PCW was not alone in noting Laurelhurst was the neighborhood where, in 1992, the PPB shot and killed both 12-year-old Nathan Thomas and the man holding Thomas hostage in his parents' home (PPR #5). This seminal incident led to the creation of the Bureau's Crisis Intervention Team (and the formation of Portland Copwatch). While the Oregonian noted the connection on June 1, they also quoted neighbors who praised the recent police action. This includes a person whose home was damaged by police bullets and whose "front door alone has 13 holes from where officers fired 'scatter shots' the size of BBs," with a total of over 25 holes "including one clean through the living room wall." Three days after the shooting, Grubbe was re-arrested for allegedly trying to break into his mother's home and taken in on a mental health hold.
Hayes' family secured two hours to address City Council under the title "Quanice's Life for Change Tribute." The main presenter was Hayes' grandmother Donna, who pointed out the officers could shoot at a dog without killing it, but not her grandson. Hayes' girlfriend told the heartbreaking tale of not knowing where Quanice was, calling his cell phone and discovering he had left it at home. Dan Handelman of Portland Copwatch was one of the few people from outside the family invited to speak, noting statistics showing in the 10 years prior to the hearing, Portland Police shot (or shot at) 37 people and killed 22. Nine of the 37 were African American, or 24% in a city that is 6% black. Five of those who died were African Americans, or 23%.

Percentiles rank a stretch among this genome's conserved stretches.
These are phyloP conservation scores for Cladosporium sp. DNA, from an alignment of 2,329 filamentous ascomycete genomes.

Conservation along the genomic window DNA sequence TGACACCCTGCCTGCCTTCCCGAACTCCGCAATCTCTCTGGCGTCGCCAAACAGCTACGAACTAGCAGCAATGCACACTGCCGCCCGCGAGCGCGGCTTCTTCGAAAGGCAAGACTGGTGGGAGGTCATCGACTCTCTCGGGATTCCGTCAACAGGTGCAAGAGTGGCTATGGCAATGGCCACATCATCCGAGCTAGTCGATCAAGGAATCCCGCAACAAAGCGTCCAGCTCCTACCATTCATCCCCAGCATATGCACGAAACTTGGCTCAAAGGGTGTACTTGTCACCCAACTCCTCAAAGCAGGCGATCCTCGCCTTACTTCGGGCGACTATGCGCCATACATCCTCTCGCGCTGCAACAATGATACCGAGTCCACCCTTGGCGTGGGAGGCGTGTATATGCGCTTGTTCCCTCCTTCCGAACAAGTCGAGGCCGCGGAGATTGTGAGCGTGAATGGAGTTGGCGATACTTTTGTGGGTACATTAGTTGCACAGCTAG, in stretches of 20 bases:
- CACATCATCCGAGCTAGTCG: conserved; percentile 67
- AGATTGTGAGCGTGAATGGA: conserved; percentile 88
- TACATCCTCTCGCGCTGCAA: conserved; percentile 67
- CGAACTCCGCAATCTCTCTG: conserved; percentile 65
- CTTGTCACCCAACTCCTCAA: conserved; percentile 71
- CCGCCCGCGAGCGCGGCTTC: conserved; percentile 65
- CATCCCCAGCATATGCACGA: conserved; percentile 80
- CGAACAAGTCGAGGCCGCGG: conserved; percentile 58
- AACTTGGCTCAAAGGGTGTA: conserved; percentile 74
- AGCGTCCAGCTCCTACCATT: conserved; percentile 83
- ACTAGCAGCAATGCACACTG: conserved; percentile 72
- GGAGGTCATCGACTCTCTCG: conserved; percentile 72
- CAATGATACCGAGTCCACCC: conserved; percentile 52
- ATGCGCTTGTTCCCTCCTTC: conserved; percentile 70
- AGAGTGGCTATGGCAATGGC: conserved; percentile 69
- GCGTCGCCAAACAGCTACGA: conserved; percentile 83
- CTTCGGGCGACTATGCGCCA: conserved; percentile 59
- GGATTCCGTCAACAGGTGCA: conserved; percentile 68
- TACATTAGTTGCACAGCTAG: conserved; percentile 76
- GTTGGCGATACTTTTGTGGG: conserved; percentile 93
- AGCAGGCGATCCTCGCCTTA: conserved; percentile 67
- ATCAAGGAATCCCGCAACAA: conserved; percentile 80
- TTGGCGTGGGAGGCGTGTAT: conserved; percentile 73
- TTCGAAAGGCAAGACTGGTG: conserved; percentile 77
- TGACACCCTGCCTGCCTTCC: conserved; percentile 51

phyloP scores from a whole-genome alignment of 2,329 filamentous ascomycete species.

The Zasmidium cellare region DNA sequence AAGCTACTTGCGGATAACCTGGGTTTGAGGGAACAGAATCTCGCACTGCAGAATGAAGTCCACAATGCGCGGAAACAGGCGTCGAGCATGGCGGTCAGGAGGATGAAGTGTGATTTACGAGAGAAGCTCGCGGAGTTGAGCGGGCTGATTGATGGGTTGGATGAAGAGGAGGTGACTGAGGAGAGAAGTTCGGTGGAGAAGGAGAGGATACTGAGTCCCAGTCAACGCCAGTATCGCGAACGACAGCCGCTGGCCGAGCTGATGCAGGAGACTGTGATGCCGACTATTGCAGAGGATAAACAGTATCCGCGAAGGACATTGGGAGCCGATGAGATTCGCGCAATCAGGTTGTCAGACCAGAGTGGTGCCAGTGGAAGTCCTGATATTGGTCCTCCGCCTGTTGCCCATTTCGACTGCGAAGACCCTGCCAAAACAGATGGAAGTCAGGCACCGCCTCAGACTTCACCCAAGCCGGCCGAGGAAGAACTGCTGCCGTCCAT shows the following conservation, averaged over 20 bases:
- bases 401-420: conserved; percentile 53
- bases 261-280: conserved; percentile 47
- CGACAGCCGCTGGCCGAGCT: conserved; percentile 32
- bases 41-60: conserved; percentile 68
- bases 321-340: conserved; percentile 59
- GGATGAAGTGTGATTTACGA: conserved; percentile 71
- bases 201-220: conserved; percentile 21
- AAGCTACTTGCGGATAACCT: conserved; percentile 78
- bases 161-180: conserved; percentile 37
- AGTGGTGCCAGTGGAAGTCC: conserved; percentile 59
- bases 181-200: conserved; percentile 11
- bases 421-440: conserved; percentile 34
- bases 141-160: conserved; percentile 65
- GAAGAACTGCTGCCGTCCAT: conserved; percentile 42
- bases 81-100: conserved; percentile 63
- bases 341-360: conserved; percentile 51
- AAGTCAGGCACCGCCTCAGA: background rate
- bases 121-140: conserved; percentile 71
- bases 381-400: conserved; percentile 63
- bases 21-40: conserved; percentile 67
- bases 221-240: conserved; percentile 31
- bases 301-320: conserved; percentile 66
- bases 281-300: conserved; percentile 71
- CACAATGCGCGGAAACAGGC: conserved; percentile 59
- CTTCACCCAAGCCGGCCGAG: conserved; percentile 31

Despite that sobering information, Hayes was actually the first African American killed by PPB
gunfire since Keaton Otis in 2010. Johnson was the second.
Shooter cops awarded:
Terry Kruger, who shot and killed Deontae Keller in 1996 and Ronald Riebling in 2005, was honored based on his career-long 30 commendations at a June PPB award ceremony. Russ Corno got an award for his "Basic Gang Awareness course" though he has said questionably racist things (PPR #58) and has been involved in 3 shootings-- Michael Johnson (2015), Osmar Lovaina- Bermudez (2009) and Derek Coady (2008).
Portland Copwatch is a grassroots, volunteer organization promoting police accountability through citizen action.